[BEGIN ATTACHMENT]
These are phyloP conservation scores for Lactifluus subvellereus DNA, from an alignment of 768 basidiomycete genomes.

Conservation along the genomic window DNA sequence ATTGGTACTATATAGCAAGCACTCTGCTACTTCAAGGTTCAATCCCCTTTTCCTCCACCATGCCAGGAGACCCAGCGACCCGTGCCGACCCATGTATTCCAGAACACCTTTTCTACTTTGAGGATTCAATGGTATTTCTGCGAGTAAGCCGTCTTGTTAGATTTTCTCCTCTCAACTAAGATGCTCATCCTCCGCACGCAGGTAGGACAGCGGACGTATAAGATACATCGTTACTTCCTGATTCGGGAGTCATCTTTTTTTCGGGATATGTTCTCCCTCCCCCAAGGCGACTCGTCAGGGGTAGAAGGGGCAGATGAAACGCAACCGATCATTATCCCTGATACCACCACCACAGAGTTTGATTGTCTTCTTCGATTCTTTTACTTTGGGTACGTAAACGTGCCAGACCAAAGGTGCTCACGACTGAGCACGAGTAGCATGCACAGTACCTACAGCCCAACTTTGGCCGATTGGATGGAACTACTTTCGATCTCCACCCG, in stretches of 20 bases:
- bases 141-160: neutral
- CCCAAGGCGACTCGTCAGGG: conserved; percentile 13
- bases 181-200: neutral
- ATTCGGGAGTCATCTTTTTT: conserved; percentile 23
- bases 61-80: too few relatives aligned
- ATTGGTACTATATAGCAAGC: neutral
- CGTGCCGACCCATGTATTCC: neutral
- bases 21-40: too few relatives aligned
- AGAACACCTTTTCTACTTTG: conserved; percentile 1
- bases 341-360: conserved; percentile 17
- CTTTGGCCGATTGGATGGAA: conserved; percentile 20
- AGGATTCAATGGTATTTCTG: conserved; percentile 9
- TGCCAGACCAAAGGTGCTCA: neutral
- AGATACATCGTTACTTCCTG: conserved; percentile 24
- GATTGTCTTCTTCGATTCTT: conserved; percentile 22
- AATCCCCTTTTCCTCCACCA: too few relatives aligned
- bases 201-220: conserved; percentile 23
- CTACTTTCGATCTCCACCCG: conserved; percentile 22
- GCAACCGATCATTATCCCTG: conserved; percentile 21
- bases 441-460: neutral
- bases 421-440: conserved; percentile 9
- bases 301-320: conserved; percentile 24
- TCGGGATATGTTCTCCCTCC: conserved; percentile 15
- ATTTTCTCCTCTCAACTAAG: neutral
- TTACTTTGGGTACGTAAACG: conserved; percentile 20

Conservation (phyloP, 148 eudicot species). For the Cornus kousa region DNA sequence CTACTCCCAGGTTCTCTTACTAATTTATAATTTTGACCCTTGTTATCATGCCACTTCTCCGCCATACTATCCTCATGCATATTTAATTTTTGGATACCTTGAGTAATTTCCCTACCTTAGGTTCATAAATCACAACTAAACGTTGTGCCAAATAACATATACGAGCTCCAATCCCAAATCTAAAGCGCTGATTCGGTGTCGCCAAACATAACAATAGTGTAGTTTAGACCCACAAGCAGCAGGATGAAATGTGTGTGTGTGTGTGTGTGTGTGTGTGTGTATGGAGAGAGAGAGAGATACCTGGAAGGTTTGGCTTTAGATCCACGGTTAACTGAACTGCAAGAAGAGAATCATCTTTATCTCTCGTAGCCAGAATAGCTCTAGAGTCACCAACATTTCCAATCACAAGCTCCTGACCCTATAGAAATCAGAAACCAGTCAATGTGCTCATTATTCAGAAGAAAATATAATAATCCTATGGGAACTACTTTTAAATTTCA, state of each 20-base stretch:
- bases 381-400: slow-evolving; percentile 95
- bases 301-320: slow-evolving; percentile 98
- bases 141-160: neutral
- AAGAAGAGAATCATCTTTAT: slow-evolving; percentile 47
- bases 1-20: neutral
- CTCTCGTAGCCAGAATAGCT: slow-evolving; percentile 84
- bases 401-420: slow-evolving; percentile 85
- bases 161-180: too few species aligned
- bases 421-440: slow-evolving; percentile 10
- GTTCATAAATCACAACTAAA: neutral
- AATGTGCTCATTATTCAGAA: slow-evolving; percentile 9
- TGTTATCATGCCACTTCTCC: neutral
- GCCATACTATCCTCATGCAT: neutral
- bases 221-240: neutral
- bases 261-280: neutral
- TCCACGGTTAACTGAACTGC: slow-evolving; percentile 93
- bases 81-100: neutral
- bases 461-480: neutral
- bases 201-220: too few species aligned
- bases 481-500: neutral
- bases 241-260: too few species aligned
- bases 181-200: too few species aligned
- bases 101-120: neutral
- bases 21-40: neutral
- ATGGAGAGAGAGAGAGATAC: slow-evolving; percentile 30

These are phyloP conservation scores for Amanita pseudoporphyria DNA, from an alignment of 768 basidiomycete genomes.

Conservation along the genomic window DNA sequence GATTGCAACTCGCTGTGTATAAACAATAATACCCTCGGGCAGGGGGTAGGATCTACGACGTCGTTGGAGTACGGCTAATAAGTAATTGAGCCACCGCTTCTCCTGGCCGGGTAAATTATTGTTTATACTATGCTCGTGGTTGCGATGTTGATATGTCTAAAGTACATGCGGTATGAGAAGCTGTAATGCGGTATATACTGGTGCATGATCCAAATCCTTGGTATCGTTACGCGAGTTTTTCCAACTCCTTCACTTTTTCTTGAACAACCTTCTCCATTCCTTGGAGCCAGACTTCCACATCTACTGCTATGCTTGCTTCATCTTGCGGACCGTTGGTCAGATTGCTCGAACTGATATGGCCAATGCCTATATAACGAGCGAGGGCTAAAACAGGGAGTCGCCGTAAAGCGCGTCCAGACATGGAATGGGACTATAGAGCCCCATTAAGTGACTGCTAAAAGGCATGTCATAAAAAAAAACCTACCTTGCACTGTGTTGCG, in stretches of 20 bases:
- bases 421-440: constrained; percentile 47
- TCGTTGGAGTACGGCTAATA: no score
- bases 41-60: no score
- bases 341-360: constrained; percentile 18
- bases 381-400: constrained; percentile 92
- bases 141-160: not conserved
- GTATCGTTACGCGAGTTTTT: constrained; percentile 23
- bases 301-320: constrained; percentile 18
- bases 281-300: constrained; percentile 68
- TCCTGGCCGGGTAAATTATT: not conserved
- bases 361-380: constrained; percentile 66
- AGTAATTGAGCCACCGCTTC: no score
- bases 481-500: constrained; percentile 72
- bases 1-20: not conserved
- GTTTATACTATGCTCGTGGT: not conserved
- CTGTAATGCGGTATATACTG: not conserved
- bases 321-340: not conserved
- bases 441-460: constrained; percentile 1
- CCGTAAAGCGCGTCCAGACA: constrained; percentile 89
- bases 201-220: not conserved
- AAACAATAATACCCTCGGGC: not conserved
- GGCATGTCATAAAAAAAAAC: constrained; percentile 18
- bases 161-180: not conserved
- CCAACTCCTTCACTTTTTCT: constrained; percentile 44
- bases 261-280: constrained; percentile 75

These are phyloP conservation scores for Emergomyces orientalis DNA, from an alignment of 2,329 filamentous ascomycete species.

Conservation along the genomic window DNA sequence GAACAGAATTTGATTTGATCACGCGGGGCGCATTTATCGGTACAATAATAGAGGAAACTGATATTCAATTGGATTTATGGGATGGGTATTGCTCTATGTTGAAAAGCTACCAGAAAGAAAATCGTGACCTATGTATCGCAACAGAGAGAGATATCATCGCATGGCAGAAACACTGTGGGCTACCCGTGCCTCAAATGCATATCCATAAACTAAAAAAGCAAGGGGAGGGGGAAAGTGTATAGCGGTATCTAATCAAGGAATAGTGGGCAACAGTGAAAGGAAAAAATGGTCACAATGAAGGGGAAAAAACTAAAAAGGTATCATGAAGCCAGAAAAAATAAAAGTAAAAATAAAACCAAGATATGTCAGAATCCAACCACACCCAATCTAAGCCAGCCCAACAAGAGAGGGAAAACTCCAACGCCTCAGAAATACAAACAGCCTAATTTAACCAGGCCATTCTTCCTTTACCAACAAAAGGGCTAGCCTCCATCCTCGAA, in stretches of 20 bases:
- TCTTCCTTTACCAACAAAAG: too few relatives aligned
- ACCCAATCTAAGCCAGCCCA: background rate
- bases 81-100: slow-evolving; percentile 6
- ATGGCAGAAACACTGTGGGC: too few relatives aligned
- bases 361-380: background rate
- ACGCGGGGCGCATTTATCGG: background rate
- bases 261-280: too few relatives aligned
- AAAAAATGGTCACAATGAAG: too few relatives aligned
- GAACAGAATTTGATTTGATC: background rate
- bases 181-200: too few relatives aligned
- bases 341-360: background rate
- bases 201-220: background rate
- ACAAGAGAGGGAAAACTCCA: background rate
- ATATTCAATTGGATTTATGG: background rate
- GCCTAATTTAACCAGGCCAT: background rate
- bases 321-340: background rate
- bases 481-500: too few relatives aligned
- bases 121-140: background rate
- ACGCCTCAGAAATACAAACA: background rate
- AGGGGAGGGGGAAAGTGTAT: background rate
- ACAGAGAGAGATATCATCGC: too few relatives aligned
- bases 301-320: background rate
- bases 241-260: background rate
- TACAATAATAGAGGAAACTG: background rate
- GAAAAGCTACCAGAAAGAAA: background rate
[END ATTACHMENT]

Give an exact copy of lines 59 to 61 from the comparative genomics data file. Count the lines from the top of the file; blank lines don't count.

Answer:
- bases 341-360: constrained; percentile 18
- bases 381-400: constrained; percentile 92
- bases 141-160: not conserved